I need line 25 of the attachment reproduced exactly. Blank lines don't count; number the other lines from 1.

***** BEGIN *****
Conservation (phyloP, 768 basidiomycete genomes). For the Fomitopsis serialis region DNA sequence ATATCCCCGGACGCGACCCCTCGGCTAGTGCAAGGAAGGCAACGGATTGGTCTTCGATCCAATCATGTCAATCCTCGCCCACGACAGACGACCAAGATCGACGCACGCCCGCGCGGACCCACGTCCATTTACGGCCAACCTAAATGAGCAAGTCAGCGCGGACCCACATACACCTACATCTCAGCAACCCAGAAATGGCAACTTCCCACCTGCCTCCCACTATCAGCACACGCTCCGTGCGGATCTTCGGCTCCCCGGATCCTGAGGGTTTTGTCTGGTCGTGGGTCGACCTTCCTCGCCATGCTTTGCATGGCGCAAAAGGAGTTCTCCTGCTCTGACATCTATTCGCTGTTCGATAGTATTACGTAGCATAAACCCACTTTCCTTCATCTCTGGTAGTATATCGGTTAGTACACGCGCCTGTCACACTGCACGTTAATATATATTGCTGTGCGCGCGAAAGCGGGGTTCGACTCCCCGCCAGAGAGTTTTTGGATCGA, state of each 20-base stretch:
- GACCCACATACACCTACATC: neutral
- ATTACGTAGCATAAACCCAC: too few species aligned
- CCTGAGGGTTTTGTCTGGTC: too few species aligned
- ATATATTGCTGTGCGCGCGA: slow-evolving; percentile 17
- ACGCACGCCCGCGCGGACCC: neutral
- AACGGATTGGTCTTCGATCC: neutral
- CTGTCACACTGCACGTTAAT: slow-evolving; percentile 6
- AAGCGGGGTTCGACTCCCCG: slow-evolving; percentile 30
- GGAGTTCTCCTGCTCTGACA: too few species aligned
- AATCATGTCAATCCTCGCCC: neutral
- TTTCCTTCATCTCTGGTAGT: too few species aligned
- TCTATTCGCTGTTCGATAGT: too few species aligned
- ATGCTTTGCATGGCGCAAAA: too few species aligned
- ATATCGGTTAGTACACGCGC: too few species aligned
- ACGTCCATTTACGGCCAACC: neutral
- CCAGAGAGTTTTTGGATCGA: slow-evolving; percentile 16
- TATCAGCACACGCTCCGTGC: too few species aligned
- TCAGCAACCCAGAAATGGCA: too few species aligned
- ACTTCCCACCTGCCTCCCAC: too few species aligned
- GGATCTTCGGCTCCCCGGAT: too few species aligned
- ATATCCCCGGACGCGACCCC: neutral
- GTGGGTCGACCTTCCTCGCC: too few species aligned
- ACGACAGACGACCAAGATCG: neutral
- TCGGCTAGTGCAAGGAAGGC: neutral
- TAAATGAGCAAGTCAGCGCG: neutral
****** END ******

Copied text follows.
- TCGGCTAGTGCAAGGAAGGC: neutral